CTE - Active Learning Research suggests that audience attention in lectures starts to wane every 10-20 minutes. Incorporating active learning techniques once or twice during a 50-minute class (twice to or thrice for a 75-minute class) will encourage student engagement. Active learning also: Implementing any new teaching technique can be a daunting or challenging task. Some students may not accept new learning activities with complete ease. Rather than trying to engage all students, focus on engaging more students in more meaningful ways. 10 Free Resources for Flipping Your Classroom Thanks to the folks over at Khan Academy, alternative modes of delivering classroom instruction are all the rage. We’ve got face to face models, labs, rotations, online-only, self-blend, and of course, flipped. While there are numerous ways to implement a flipped classroom, the basic components include some form of prerecorded lectures that are then followed by in-class work.
Center for Teaching and Learning A flipped class (view image) is one that inverts the typical cycle of content acquisition and application so that students gain necessary knowledge before class, and instructors guide students to actively and interactively clarify and apply that knowledge during class. Like the best classes have always done, this approach supports instructors playing their most important role of guiding their students to deeper thinking and higher levels of application. A flipped class keeps student learning at the center of teaching. Learn More Why are instructors flipping their class? 7 Fabulous iPad Apps to Create Short Animated Lessons for Your Flipped Classroom Today, however, I am sharing with you a set of some wonderful apps that you can use to create short video lessons and tutorials to share with your students. You can also use them to : Easily explain a range of topics from math to chemistry to music theory to basket weaving.Attach a personal message to any travel photos you want to shareDiagram offensive and defensive strategies for sportsGrade student work with commentary explaining the reasoning behind their performanceImplement a “flipped classroom” Showcase your tutorials online and share your knowledge with your students, friends, family, or the world!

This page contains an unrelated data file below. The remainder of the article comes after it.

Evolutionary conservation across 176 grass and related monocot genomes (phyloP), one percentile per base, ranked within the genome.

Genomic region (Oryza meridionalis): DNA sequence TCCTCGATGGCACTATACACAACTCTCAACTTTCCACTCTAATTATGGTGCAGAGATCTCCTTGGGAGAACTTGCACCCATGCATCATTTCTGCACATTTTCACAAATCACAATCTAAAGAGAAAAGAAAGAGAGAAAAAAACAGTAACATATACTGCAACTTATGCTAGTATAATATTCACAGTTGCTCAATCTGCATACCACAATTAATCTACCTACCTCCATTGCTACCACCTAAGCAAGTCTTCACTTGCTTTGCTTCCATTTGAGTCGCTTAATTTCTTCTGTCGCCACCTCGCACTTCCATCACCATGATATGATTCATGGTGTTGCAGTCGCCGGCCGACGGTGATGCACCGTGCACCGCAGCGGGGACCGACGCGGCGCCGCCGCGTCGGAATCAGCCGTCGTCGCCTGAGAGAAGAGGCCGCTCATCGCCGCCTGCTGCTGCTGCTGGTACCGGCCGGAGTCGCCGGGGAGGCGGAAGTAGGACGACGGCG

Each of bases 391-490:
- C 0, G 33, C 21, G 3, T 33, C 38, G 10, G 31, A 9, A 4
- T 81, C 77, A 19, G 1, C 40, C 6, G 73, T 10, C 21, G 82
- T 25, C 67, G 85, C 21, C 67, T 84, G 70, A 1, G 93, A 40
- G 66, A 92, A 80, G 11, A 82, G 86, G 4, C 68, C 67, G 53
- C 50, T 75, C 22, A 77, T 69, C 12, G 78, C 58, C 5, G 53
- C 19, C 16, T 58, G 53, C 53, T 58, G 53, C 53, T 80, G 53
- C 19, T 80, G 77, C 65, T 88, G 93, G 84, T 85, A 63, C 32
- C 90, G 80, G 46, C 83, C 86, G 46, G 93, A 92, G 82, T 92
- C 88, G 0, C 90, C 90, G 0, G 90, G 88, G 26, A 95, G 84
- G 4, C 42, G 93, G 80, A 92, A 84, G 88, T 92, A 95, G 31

The Teacher's Guide To Flipped Classrooms Since Jonathan Bergman and Aaron Sams first experimented with the idea in their Colorado classrooms in 2004, flipped learning has exploded onto the larger educational scene. It’s been one of the hottest topics in education for several years running and doesn’t seem to be losing steam. Basically, it all started when Bergman and Sams first came across a technology that makes it easy to record videos. They had a lot of students that regularly missed class and saw an opportunity to make sure that missing class didn’t mean missing out on the lessons. Once students had the option of reviewing the lessons at home, the teachers quickly realized the shift opened up additional time in class for more productive, interactive activities than the lectures they’d been giving.